Moreover, as Norman Barry [3] also mentions in his work, modern Conservatives, especially those in America, argue more on the issue of the nature of welfare than on the size or impetus needed to sustain it. For one, cash schemes, which do not have an inherent sense of reciprocity, are criticized. Instead, schemes like the Sampoorna Grameen Rozgar Yojana, started by Shri Atal Bihari Vajpayee, which ensures a certain time period of assured employment and associated welfare benefits such as the provision of subsidized food grains, is one which does help the state as well as the individual, who ‘gets what he earns’. In this regard, one pertinent point that is sure to rise is regarding the aged and the young, the disabled and the handicapped. One is led to believe that reinforcing the whole institution of families could go a long way in channeling the capital and benefits down to them, besides the aforementioned incentivization of social-responsibility schemes by individuals and companies. The Beveridge Report, which formed the basis of various economic and social reforms after World War II, in one of its key recommendations, succinctly highlights the need for this idea

“Policies of social security “must be achieved by co-operation between the State and the individual”, with the state securing the service and contributions. The state “should not stifle incentive, opportunity, responsibility; in establishing a national minimum, it should leave room and encouragement for voluntary action by each individual to provide more than that minimum for himself and his family.”

This leaves ample space for private initiatives along with maintaining the public sector. Moreover, in large and unrestrained free-markets, the issue of whom to insure and who really deserves benefits is a big problem. As a result, Conservatives do see the idea of a ‘Welfare State’ as a ‘Mutual Insurance’ scheme. The individual does what he can and has a share in benefits that are associated with this task undertaken. Interestingly, a most fundamental idea within Conservatism validates the need for a measured amount of institutionalized welfare schemes as well: communitarianism. The institution of the community. Leaving the less deprived of a community, or for that matter of a nation in the whole concept of One-Nation Conservatism, is against the principles of Conservatism since it hits at a most basic social construct and institution. Thus, besides the private initiatives for social responsibility, a certain amount state-run welfare is beneficial and needed, and definitely not what Conservatives are or should be against (this statement of course goes with the caveat that there are various shades of Conservatism and some individuals may disagree with me on this). However, this same argument of communitarianism also raises the important question: how much does the state get involved in?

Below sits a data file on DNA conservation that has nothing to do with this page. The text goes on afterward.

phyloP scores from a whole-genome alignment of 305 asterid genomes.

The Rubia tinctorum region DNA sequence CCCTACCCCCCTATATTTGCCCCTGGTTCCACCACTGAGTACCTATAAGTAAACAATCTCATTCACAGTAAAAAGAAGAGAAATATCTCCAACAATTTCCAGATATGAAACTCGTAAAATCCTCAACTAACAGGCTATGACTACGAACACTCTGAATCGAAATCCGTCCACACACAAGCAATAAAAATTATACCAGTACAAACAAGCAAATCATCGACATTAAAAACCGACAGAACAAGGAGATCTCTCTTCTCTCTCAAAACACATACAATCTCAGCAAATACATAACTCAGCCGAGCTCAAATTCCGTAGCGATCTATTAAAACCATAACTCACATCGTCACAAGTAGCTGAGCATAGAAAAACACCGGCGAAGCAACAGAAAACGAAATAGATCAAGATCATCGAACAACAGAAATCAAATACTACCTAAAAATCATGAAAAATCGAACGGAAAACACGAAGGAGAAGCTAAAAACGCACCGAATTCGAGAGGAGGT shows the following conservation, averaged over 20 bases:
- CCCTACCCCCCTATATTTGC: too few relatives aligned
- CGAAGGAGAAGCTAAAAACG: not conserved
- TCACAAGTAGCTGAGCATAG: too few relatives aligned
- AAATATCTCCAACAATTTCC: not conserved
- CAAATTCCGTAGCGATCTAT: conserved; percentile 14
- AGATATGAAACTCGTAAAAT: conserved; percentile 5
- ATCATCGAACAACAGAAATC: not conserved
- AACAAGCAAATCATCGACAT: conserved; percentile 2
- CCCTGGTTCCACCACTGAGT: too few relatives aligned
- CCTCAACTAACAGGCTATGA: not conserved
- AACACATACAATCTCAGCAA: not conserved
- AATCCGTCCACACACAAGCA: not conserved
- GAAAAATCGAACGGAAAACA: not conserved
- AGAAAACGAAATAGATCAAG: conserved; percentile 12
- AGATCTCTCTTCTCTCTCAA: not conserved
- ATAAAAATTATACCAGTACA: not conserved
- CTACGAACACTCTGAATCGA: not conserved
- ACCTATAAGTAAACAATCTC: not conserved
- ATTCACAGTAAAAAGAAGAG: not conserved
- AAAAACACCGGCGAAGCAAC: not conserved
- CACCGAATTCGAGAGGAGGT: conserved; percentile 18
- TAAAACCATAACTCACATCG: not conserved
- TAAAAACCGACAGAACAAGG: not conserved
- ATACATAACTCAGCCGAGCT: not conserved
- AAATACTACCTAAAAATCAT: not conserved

Communitarianism: Arguing for Compassionate Conservatism?

John Gray [4] states that there are some goods which can be provided by the state at minimal prices without creating an infinite demand. This is enshrined in the concept of ‘satiability‘. In the absence of a proper awareness of what defines this criterion or which goods come under the ambit of this concept, there is a certain amount of subjectivity relating to goods and commodities. And this is what creates another round of debate among Conservatives. Moreover, particularly among American Conservatives, there is a certain amount of bickering regarding the occurrence of what I like to call ‘apparent permanence in deprivation’. The occurrence whereby the imposition of state-run welfare increases the target group that it seeks to reduce, in number. For instance, benefits for single mothers leading to breakdown of more families, in turn leading to more economic pressure on the state, or the imposition of reservation schemes leading to more number of communities wanting to qualify as reserved classes. Thus there is an associated ‘hazard’, as Barry [3] put its, relating to who gets the benefit of such schemes: the genuinely deprived or the opportunists, as he puts it.


I would like to end this fairly long piece by stating that, much as I have faced (albeit at a very elementary level probably), Conservative economists and philosophers have to tread the narrow line between what is morally correct and what is efficient for society and humankind. And in there somewhere (actually at a lot of places), the whole concept of ‘Welfare State’ does sit smug, albeit in a regulated and oft-privatized way.


[1] Blake, Robert. Louis, Wm. Roger. Churchill. ISBN-13: 9780198206262. DOI: 10.1093/acprof:oso/9780198206262.001.0001 (1996).

[2] Paul Addison, “Churchill and Social Reform,”Churchill, eds. (New York: Norton, 1993), p. 57.

[3] Barry, N. (1997), Conservative Thought and the Welfare State. Political Studies, 45: 331–345. doi: 10.1111/1467-9248.00085

[4] Gray, John, et al. “The moral foundations of market institutions.” (1992): 5-17.